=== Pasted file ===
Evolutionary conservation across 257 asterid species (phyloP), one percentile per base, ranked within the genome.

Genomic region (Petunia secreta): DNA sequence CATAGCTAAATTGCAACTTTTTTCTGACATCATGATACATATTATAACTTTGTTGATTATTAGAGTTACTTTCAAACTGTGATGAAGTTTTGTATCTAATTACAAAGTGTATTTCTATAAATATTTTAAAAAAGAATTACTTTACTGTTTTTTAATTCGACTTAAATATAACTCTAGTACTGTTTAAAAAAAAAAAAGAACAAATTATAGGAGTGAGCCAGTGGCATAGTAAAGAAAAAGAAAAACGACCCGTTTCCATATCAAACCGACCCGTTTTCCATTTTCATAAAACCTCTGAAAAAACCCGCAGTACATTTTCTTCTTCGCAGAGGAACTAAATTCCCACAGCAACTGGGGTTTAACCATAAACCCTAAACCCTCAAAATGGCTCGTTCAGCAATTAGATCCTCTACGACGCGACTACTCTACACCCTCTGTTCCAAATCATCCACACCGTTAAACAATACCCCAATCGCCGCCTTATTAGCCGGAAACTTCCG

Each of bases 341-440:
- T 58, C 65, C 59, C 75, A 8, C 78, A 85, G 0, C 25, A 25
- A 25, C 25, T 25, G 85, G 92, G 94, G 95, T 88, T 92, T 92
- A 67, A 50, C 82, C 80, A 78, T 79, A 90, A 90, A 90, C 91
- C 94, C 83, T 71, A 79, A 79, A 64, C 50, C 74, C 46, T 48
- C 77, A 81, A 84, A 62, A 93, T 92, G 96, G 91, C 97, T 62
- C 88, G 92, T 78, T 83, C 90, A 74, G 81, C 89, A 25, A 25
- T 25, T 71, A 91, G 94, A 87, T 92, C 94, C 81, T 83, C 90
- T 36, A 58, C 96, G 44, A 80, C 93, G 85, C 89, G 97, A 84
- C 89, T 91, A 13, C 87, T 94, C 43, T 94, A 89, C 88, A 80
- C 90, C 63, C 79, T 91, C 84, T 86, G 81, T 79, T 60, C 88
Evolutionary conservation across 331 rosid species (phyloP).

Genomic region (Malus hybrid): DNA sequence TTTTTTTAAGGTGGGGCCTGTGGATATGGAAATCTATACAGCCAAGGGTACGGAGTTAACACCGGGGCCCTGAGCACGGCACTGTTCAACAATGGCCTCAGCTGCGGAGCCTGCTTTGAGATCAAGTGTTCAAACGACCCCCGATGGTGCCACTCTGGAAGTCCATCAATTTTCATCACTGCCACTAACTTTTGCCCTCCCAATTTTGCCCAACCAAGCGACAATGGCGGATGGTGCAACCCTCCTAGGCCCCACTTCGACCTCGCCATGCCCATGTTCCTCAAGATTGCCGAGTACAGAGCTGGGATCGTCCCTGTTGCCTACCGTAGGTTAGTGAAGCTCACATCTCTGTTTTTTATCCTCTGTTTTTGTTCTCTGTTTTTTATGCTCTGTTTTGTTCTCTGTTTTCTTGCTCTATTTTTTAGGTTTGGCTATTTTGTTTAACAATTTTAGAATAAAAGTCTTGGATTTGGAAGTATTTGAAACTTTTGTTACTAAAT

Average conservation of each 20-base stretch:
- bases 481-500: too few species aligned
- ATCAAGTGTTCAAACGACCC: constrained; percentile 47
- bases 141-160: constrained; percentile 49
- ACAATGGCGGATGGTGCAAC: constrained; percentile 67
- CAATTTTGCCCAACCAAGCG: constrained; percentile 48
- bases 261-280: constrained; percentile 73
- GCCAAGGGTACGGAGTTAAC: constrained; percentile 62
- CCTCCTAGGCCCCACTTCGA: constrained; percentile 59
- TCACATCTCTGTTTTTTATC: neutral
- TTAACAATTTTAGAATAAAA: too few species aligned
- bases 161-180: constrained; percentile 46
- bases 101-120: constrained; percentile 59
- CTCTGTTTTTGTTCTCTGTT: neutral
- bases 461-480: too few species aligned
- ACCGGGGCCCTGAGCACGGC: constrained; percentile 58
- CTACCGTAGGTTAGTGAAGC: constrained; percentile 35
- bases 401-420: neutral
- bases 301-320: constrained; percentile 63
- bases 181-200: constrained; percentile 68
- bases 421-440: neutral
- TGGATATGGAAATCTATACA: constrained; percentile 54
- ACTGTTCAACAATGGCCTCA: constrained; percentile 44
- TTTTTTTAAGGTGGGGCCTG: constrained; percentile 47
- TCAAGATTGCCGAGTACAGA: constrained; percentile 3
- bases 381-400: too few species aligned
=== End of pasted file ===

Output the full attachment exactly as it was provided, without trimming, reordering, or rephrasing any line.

Evolutionary conservation across 257 asterid species (phyloP), one percentile per base, ranked within the genome.

Genomic region (Petunia secreta): DNA sequence CATAGCTAAATTGCAACTTTTTTCTGACATCATGATACATATTATAACTTTGTTGATTATTAGAGTTACTTTCAAACTGTGATGAAGTTTTGTATCTAATTACAAAGTGTATTTCTATAAATATTTTAAAAAAGAATTACTTTACTGTTTTTTAATTCGACTTAAATATAACTCTAGTACTGTTTAAAAAAAAAAAAGAACAAATTATAGGAGTGAGCCAGTGGCATAGTAAAGAAAAAGAAAAACGACCCGTTTCCATATCAAACCGACCCGTTTTCCATTTTCATAAAACCTCTGAAAAAACCCGCAGTACATTTTCTTCTTCGCAGAGGAACTAAATTCCCACAGCAACTGGGGTTTAACCATAAACCCTAAACCCTCAAAATGGCTCGTTCAGCAATTAGATCCTCTACGACGCGACTACTCTACACCCTCTGTTCCAAATCATCCACACCGTTAAACAATACCCCAATCGCCGCCTTATTAGCCGGAAACTTCCG

Each of bases 341-440:
- T 58, C 65, C 59, C 75, A 8, C 78, A 85, G 0, C 25, A 25
- A 25, C 25, T 25, G 85, G 92, G 94, G 95, T 88, T 92, T 92
- A 67, A 50, C 82, C 80, A 78, T 79, A 90, A 90, A 90, C 91
- C 94, C 83, T 71, A 79, A 79, A 64, C 50, C 74, C 46, T 48
- C 77, A 81, A 84, A 62, A 93, T 92, G 96, G 91, C 97, T 62
- C 88, G 92, T 78, T 83, C 90, A 74, G 81, C 89, A 25, A 25
- T 25, T 71, A 91, G 94, A 87, T 92, C 94, C 81, T 83, C 90
- T 36, A 58, C 96, G 44, A 80, C 93, G 85, C 89, G 97, A 84
- C 89, T 91, A 13, C 87, T 94, C 43, T 94, A 89, C 88, A 80
- C 90, C 63, C 79, T 91, C 84, T 86, G 81, T 79, T 60, C 88
Evolutionary conservation across 331 rosid species (phyloP).

Genomic region (Malus hybrid): DNA sequence TTTTTTTAAGGTGGGGCCTGTGGATATGGAAATCTATACAGCCAAGGGTACGGAGTTAACACCGGGGCCCTGAGCACGGCACTGTTCAACAATGGCCTCAGCTGCGGAGCCTGCTTTGAGATCAAGTGTTCAAACGACCCCCGATGGTGCCACTCTGGAAGTCCATCAATTTTCATCACTGCCACTAACTTTTGCCCTCCCAATTTTGCCCAACCAAGCGACAATGGCGGATGGTGCAACCCTCCTAGGCCCCACTTCGACCTCGCCATGCCCATGTTCCTCAAGATTGCCGAGTACAGAGCTGGGATCGTCCCTGTTGCCTACCGTAGGTTAGTGAAGCTCACATCTCTGTTTTTTATCCTCTGTTTTTGTTCTCTGTTTTTTATGCTCTGTTTTGTTCTCTGTTTTCTTGCTCTATTTTTTAGGTTTGGCTATTTTGTTTAACAATTTTAGAATAAAAGTCTTGGATTTGGAAGTATTTGAAACTTTTGTTACTAAAT

Average conservation of each 20-base stretch:
- bases 481-500: too few species aligned
- ATCAAGTGTTCAAACGACCC: constrained; percentile 47
- bases 141-160: constrained; percentile 49
- ACAATGGCGGATGGTGCAAC: constrained; percentile 67
- CAATTTTGCCCAACCAAGCG: constrained; percentile 48
- bases 261-280: constrained; percentile 73
- GCCAAGGGTACGGAGTTAAC: constrained; percentile 62
- CCTCCTAGGCCCCACTTCGA: constrained; percentile 59
- TCACATCTCTGTTTTTTATC: neutral
- TTAACAATTTTAGAATAAAA: too few species aligned
- bases 161-180: constrained; percentile 46
- bases 101-120: constrained; percentile 59
- CTCTGTTTTTGTTCTCTGTT: neutral
- bases 461-480: too few species aligned
- ACCGGGGCCCTGAGCACGGC: constrained; percentile 58
- CTACCGTAGGTTAGTGAAGC: constrained; percentile 35
- bases 401-420: neutral
- bases 301-320: constrained; percentile 63
- bases 181-200: constrained; percentile 68
- bases 421-440: neutral
- TGGATATGGAAATCTATACA: constrained; percentile 54
- ACTGTTCAACAATGGCCTCA: constrained; percentile 44
- TTTTTTTAAGGTGGGGCCTG: constrained; percentile 47
- TCAAGATTGCCGAGTACAGA: constrained; percentile 3
- bases 381-400: too few species aligned